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INSIGHT BLOG

Fun with Dynamo for BPA – Automatic shading design

David
August 12, 2013

Who is this for:  Architects and Revit tinkerers

Author:  David Scheer – Product Owner, Architect - BPA, Autodesk, Inc.

Instructions:   This is a proof of concept piece looking at automating design in relation to environmental variables affecting building energy use.  Revit and Vasari users can try out the attached family model and Dynamo 'program' on their own models.  Add the family to your model, open the Dynamo plugin and the DYN file, choose the family from the dropdown in the top left node of the Dynamo workspace, and start playing.  Be sure to turn on Sun in Revit and select it from the SunPath Direction node in Dynamo as well.

Files can be downloaded
Download Parametric Window v3.

 

Dynamo is a visual programming environment for Building Information Modeling with Revit and Vasari.  One of the most exciting things about Dynamo is its ability to set up feedback-and-response scenarios between building components.  Responding to environmental conditions is also one of the key characteristics of building performance analysis and low energy design.

BldgClip

Shading Design

In this example, I set up a simple parametric window family with two shading devices and type parameters for the main window form variables.  I wired this up with Dynamo so that the shade depth and number of shades are automatically generated to completely shade the window vertically depending on two variables:  the Window Height and the Solar Postion.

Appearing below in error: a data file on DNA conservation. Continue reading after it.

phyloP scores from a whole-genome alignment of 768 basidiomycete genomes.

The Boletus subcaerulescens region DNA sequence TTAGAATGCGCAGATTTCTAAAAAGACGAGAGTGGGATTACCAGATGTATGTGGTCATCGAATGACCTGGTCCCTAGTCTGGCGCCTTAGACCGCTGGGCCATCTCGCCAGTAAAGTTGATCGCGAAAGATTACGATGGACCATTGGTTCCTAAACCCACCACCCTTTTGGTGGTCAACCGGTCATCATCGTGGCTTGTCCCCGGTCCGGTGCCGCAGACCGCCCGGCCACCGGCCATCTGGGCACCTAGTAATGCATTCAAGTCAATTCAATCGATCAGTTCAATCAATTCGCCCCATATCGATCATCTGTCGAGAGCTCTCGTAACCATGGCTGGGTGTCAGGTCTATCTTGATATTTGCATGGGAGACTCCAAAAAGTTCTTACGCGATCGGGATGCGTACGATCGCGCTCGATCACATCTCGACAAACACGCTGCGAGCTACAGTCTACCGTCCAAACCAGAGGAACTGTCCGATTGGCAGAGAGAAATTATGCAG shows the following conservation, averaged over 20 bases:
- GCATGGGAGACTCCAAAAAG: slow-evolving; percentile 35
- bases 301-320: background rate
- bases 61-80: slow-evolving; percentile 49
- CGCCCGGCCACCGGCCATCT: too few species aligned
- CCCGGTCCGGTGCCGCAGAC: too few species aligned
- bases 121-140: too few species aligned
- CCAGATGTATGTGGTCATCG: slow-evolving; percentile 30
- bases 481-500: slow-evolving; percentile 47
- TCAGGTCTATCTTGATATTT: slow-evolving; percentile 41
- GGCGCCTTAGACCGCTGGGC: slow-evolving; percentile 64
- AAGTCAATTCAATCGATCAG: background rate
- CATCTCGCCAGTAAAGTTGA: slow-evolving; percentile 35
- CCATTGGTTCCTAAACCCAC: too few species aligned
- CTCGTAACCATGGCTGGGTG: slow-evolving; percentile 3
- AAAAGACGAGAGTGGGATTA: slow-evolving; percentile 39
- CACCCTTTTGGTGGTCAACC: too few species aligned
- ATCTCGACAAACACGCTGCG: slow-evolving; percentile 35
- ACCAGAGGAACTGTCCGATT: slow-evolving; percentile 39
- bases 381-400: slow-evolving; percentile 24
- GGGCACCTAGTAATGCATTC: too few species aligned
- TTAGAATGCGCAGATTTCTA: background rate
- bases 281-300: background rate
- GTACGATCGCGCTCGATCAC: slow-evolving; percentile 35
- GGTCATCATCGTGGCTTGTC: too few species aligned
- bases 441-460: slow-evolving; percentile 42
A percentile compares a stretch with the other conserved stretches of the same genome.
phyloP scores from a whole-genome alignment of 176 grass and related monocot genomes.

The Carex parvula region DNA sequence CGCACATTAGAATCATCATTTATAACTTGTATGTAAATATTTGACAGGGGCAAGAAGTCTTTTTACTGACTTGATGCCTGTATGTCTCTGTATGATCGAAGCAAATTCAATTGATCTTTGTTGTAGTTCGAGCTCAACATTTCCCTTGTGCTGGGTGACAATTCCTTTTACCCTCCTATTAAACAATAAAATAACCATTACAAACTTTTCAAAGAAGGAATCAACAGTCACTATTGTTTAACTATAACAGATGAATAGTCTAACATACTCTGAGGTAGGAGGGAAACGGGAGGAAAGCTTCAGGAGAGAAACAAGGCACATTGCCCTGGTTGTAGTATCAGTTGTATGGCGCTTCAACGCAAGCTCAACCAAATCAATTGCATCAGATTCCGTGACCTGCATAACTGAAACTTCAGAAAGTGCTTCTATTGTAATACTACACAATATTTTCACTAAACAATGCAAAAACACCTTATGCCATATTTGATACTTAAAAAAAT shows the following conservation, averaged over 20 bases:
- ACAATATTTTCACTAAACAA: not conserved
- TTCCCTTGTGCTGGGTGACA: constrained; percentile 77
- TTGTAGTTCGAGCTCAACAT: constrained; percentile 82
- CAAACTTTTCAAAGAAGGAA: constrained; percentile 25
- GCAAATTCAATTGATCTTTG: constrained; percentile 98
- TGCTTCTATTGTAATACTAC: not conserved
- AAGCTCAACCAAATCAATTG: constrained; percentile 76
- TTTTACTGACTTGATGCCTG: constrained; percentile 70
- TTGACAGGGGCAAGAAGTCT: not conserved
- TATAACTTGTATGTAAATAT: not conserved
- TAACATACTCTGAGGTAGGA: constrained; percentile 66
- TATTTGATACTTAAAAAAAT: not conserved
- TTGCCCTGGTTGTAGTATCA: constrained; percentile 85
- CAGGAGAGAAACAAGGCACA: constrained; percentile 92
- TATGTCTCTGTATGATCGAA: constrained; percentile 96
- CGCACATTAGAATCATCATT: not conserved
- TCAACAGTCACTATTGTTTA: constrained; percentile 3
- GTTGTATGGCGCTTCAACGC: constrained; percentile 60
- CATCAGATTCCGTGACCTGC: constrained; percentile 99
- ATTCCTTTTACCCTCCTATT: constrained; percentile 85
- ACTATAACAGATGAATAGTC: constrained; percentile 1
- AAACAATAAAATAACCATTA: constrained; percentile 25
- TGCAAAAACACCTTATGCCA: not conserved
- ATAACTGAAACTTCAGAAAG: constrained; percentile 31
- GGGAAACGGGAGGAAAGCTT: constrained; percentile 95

Window-shading

This is based on the value of the profile angle, which most architects learned about in school, but haven't used much since.  It's simply the angle of the sun in relation to the profile of the window plane.  Sun may sneak in the sides, if the shades are not wide enough, but if you look carefully, you can see that the edge of the shadow of the shading devices falls right on the bottom of the window.  The device is just long enough but not too long.

Shading-adaptive

Design Assistance

The idea is that this tool could be used to determine shading device depth for the critical time periods of the year.  If the hot periods of the year in your climate are May to September, choose the lowest solar angle and your shading device will follow suit.

What do you think?

Tell us what you do with Dynamo.  What other analysis features would you like to see in Dynamo?

David

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